Tor Sellström: The Swedish solidarity movement—the Africa Groups and ISAK—was very strong and united. How would you asses its influence on the Swedish government?
Sören Lindh: We opted at the start for a maximum platform, with full sanctions and support for all the liberation movements in the ISAK programme. We got more or less 100 per cent support for that. So we had a strong basis, which meant that we could be very active regarding information, press releases and so on. At the beginning of the 1980s, we had a bourgeois government in Sweden. We harassed them and embarrassed Foreign and Prime Ministers alike with our questions. We were very well informed and that made us respected.
I also think that we were instrumental in helping the Social Democrats to take stronger actions against South Africa, going from an investment ban to full sanctions. For example, we found that according to the GATT treaty, a government could ban goods irrespective of other commitments if they were produced by prison labourers. We could easily show that many South African grapes, oranges and other agricultural products fell under that clause. We got support for our position. The Social Democratic member of parliament Maj-Lis Lööw read some of the statements and comments that we made in one of our booklets to the parliamentary records. Eventually, the government said: ‘If we ban agricultural trade, why should we continue in other areas?’ I think that our campaign helped them to a more comfortable position.
Tor Sellström: Was this situation similar in Denmark, Finland and Norway?
Sören Lindh: Finland was always exceptional. They did not have a strong grassroots organization. There was an activity as part of the Peace Committee, which was broader and wider than in Sweden. But it was quite a bureaucratic organization, with very few who had any international experience.
When it comes to Denmark and Norway, I guess that they did not have such a strong presence in the Southern African region as we had. We also had much more financial support. We received a number of grants from the government, available to all NGOs. We used them, which was not the case to that extent in Denmark and Norway. I also think that their political platforms were not that strong. They did not have the inner circle of organizations that we had in Sweden. It was, for example, not by chance that ISAK had its office close to us over the years. Even organizations that politically were quite far from us accepted our leading role as “the experts”. I think that it partly was due to the fact that we tried to be factual and pragmatic. We always tried to be on firm ground.
Tor Sellström: Nevertheless, your publication Afrikabulletinen did not sell very well?
Sören Lindh: I think that it has to do with history. From the beginning, we did not aim at becoming a mass movement. We did not want to take away support and activists from the Vietnam or the Chile campaigns. We remained in the expert, lobbying area. Looking back, you could say that we carried that too far and that we were not seen as an organization in itself. That is bad. We should have gone out to became more of a mass movement. On the other hand, we have a strong and active core of long term members.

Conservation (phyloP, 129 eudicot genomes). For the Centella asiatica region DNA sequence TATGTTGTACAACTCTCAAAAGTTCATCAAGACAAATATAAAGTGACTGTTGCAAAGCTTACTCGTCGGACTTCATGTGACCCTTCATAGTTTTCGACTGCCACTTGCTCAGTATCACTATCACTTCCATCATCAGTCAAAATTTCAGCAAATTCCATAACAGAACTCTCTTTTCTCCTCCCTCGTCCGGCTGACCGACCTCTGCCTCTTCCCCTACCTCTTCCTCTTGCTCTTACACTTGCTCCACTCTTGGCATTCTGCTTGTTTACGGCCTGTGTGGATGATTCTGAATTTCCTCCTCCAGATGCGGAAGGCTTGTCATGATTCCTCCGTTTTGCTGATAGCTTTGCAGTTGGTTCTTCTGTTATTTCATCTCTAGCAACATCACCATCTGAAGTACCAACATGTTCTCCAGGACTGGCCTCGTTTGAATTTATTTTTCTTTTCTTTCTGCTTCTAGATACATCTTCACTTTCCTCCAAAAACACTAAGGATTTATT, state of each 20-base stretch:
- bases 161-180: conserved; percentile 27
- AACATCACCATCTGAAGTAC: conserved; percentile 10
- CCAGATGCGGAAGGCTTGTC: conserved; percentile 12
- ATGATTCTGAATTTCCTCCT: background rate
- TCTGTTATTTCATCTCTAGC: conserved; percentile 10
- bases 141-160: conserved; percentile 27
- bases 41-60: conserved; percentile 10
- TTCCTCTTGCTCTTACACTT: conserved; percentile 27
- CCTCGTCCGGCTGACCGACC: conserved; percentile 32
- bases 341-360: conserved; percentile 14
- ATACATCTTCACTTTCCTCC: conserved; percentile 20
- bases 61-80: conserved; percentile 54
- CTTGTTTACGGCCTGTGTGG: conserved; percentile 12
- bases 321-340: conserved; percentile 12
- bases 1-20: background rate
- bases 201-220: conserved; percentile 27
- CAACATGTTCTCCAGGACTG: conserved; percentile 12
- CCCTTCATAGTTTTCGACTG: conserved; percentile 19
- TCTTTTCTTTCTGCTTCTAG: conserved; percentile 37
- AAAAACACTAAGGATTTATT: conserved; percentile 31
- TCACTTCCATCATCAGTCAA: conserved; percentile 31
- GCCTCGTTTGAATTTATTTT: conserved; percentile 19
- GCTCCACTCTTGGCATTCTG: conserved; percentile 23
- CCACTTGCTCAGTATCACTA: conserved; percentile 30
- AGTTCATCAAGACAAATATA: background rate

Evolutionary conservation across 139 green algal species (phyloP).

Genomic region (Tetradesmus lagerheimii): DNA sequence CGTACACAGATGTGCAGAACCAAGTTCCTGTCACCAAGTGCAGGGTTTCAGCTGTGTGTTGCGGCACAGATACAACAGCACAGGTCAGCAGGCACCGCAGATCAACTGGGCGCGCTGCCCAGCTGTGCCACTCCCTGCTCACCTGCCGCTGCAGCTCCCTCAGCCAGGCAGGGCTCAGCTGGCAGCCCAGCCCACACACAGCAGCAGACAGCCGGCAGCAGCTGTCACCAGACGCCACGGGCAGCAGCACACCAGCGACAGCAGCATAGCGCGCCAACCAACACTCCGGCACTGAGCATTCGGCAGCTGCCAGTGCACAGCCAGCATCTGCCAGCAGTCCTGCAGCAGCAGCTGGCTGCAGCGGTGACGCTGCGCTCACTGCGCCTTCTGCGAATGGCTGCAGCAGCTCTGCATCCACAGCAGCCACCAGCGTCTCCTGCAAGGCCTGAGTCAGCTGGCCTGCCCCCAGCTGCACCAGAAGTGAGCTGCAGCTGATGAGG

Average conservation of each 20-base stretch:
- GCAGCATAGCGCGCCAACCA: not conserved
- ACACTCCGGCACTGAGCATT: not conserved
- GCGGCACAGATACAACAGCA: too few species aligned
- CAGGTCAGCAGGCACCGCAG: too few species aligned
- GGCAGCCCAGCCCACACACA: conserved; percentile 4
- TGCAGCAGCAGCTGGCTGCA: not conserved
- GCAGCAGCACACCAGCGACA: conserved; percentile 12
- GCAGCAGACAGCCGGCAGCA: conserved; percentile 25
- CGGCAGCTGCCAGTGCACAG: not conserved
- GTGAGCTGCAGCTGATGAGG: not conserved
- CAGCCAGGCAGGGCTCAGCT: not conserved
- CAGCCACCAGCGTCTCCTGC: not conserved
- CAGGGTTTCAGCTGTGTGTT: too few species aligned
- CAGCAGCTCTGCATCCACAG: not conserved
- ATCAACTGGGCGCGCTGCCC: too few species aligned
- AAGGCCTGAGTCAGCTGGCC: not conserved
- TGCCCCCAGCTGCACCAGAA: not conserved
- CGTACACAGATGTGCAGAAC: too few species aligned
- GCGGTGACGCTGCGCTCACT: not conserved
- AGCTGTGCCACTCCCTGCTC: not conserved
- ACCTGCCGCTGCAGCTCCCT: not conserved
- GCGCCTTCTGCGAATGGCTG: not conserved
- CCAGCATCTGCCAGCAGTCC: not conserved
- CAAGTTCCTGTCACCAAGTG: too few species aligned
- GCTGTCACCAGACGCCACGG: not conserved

Tor Sellström: The Africa Groups and ISAK would over the years increasingly receive official funds to carry out their activities in Southern Africa. Was there a discussion regarding possible loss of autonomy due to the funding from SIDA?
Sören Lindh: It is hard to say how it affected us. We said: ‘These are not grants and gifts from the government, but taxpayers’ money that belongs to us. It is the people that rule and the people say: Do not interfere with what the NGO is doing. Just look if they are doing what they have promised to do’. We were quite strong on that point.
When we took up projects, we also very soon found that SIDA wanted us to do things that they could not do, some good and some bad. So, in a number of cases we were setting the terms, not the other way around. But I am also sure that there were occasions where we yielded, not in a political way, but by accepting principles from SIDA. It would be amazing if we did not. But I think that, generally, we said that ‘it is our money. We do what we want and don’t you try to turn us away from what we think is correct’.
Tor Sellström: In general terms, how would you then characterize the relations between the solidarity movement and the Swedish government?
Sören Lindh: I think that we have influenced the position of official Sweden. We have been boasting about the fact that we did things together and it has been to our advantage.
Our recruitment organization was set up in 1976. We had not done a thing in the Southern African region before in terms of development work, but we managed to survive the first mistakes and learn a lot from them. Eventually, we set up good machinery and were quickly regarded as professional by those who cared about development assistance at SIDA and the Ministry for Foreign Affairs. They came to respect us.
Tor Sellström: You have been involved with Swedish solidarity work for Southern Africa for about thirty years. Where, do you think, did the Swedish solidarity movement make the greatest impact?
Sören Lindh: Well, many things have gone so wrong for the region that it is hard to say that there have been any victories. I remember that we said to the people training to go to Southern Africa that the economy would end up in a mess. Unfortunately, we were much more correct than we hoped to be.
One of the very important things that we did was our work in Mozambique from 1976 to 1981-82. It was extremely good, and I think that we helped to establish a solidarity experience that hopefully will surface again with the younger generations. The spirit and collaboration were very good. Also at the practical level it was a victory, no matter what happened afterwards. Another achievement was the first ISAK boycott campaign, where we got the full support of the member organizations because they saw that we did a good job. Our research work won the respect of the Christian movement. These are important aspects. But there are lots of others.